Why is e-mail evil? And why is this not just another scribe about how to write e-mails carefully? Because e-mail has replaced many forms of  communication in our everyday professional life, and e-mail has the power to derail the management of an entire sponsored research project if we’re not careful. We’ve given e-mail its power without thinking. We’ve now got to decide to wield this power wisely, and to understand its effects, especially when it has legal and compliance implications. This is true both within our organizations, with subcontractors and with collaborators.


  • An e-mail message reflects as much the intention of the sender – as it does the point of view of the receiver.

This is the biggest minefield of them all. When an e-mail is opened, it can be misconstrued because the receiver is having a bad day or has misunderstood what has been written because of a poor choice of words by the sender. The method of e-mail delivery strips away all personal intent – which is why we have discovered every keyboard use for the emoticon to relate emotional intent with our messages. And still they run astray. (Not to mention what may happen when the sender fires off a hot one without thinking!)

  • People from different cultures, ethnic backgrounds and life experiences use e-mail differently, yet we have few clues for understanding these differences on e-mail.

We have to approach e-mail with an absolutely open mind – because the brightest minds in science and medicine may be the most brief composers, poorest spellers, or English may not be their first language. It would be easy to draw another impression about the type of person we would be assisting from their e-mails. But we cannot.

  • Organizations use e-mail differently and assign different meanings to types of e-mail messages.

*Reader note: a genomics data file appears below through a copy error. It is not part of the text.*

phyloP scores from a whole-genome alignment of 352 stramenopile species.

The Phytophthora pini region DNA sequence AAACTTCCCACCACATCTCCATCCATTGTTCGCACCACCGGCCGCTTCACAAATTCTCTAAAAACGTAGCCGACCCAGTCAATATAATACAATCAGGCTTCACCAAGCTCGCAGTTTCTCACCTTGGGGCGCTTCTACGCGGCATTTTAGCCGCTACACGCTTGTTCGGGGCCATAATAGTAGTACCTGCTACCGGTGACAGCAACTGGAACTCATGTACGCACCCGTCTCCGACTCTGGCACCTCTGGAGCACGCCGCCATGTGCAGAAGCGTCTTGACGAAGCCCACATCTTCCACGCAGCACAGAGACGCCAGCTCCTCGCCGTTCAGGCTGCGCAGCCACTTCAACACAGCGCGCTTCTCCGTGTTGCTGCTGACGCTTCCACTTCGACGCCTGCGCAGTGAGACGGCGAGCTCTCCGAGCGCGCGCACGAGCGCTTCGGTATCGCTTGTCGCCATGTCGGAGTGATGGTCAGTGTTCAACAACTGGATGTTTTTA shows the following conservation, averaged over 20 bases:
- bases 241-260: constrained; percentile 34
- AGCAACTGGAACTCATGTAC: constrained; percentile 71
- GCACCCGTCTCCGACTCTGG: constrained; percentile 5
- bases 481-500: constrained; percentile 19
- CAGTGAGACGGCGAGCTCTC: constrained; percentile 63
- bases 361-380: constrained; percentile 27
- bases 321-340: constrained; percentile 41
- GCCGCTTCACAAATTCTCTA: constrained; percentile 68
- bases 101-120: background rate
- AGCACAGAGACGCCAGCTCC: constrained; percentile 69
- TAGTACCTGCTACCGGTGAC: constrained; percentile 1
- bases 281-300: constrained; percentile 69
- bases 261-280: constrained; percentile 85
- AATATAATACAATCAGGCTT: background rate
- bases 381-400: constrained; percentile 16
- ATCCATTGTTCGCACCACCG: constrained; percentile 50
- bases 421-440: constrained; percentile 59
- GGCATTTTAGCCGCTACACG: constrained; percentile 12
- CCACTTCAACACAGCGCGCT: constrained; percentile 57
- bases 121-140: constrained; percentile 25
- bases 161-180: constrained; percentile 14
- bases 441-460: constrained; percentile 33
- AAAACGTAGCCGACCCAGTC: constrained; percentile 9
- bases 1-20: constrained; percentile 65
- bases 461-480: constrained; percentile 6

Universities and large organizations use e-mail to correspond with collaborators, while smaller community organizations prefer to use e-mail to confirm interactions that have taken place either in person or on the phone. E-mail as a primary form of correspondence can be viewed as a sign of lack of trust, which can affect the relationship if the organization is participating in a sponsored project.

  • People of different age groups have different comfort levels and expectations when communicating on e-mail, and may fail to recognize when using other means of communication is needed to bridge gaps in understanding.

While its important not to generalize, it is common to see entire conversations on e-mail these days. These conversations can take place among the Gen Y crowd, but busy Baby Boomers engage as well. We’re all multitasking. What tends to happen is that misunderstandings and conflicts start to occur online – and no one picks up the phone or calls for a meeting. And the limitations of an online conversation abound, and we have the problem that the misunderstandings with their compliance implications are being documented. Ultimately, this creates more work, all for the “meeting” or “conference call” we were trying to avoid!

  • E-mail is immediate, auditable and can be subpoenaed.

It all comes down to this in the end. Once you push send, you cannot recall an e-mail with information that should not have been distributed. (I have seen people try to do this.) E-mails document decisions and activities within an organization and with our collaborators and subcontractors – every e-mail needs to be thought of like an external broadcast, regardless of who you are actually sending it to.It reflects you and your institution.


This is the necessary part. We all have to use e-mail. It’s a necessary tool in our business communications arsenal. However, we need to be more fully aware of how to use e-mail wisely. We can’t avoid all the problems with e-mail, but we can use it better (analogous to mastering defensive driving on the road):

  1. When contacting someone you don’t know or corresponding with someone new – keep messages short and ensure that you include face to face communication or phone calls. Rely more on e-mail once you understand their “e-mail communication style.”